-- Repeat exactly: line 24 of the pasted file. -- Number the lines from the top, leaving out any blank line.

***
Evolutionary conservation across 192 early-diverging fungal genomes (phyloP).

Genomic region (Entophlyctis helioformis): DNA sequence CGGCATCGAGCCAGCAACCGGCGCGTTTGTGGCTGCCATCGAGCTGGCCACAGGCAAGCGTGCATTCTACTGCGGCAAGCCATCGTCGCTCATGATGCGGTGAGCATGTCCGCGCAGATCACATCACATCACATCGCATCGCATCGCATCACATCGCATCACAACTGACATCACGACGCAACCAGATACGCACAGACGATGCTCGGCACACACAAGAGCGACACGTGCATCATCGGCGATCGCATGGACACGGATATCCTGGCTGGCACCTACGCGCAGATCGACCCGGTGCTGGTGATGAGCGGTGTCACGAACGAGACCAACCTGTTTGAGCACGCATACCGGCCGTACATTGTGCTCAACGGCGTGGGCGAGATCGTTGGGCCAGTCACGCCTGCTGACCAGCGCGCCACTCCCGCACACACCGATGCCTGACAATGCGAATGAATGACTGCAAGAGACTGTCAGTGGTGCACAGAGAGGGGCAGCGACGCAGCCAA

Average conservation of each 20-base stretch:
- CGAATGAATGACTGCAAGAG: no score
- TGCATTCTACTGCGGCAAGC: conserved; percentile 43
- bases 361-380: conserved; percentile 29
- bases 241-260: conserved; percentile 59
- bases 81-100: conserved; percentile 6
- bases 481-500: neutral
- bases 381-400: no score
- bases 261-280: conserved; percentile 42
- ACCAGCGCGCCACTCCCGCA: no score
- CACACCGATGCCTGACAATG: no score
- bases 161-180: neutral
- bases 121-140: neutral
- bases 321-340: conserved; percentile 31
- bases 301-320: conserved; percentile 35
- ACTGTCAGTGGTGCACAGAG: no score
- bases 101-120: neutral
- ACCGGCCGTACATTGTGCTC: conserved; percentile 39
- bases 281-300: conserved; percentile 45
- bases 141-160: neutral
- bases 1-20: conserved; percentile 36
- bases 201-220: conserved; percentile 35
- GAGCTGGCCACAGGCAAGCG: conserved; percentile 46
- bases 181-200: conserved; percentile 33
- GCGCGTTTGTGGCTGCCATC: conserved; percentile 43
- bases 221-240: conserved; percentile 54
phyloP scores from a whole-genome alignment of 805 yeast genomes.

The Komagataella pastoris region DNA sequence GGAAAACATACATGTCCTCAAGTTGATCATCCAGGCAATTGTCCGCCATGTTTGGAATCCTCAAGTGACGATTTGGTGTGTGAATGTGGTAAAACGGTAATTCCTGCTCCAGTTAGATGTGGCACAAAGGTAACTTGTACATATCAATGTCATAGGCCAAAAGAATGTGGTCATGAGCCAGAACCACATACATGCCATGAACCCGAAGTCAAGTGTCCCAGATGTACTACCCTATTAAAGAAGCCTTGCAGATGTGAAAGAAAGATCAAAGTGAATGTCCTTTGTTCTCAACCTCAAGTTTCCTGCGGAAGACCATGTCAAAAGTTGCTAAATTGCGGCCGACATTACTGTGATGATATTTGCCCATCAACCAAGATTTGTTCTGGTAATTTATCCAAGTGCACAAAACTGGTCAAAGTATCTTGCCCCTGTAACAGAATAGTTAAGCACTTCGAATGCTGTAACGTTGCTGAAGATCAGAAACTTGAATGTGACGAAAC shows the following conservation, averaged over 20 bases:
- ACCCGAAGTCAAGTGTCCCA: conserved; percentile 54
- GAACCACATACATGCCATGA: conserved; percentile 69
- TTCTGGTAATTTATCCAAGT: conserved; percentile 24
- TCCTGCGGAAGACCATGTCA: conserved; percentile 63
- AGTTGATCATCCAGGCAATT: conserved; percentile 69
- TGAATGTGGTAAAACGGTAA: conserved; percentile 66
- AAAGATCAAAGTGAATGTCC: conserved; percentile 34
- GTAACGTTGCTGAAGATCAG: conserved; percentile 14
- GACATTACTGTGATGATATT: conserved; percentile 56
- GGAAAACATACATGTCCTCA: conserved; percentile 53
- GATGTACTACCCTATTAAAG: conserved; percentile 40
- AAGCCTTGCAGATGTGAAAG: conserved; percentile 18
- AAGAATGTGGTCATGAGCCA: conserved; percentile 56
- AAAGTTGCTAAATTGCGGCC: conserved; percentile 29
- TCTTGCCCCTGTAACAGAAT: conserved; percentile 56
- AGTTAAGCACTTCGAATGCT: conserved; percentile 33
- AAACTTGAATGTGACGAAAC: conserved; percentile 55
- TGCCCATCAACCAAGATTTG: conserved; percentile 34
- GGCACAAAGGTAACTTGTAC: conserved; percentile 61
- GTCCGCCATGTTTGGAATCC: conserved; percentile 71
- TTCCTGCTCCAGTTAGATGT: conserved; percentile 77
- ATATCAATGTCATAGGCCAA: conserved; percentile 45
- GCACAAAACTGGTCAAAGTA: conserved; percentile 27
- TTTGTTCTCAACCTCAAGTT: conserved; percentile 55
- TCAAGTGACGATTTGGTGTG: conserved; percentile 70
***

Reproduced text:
- bases 201-220: conserved; percentile 35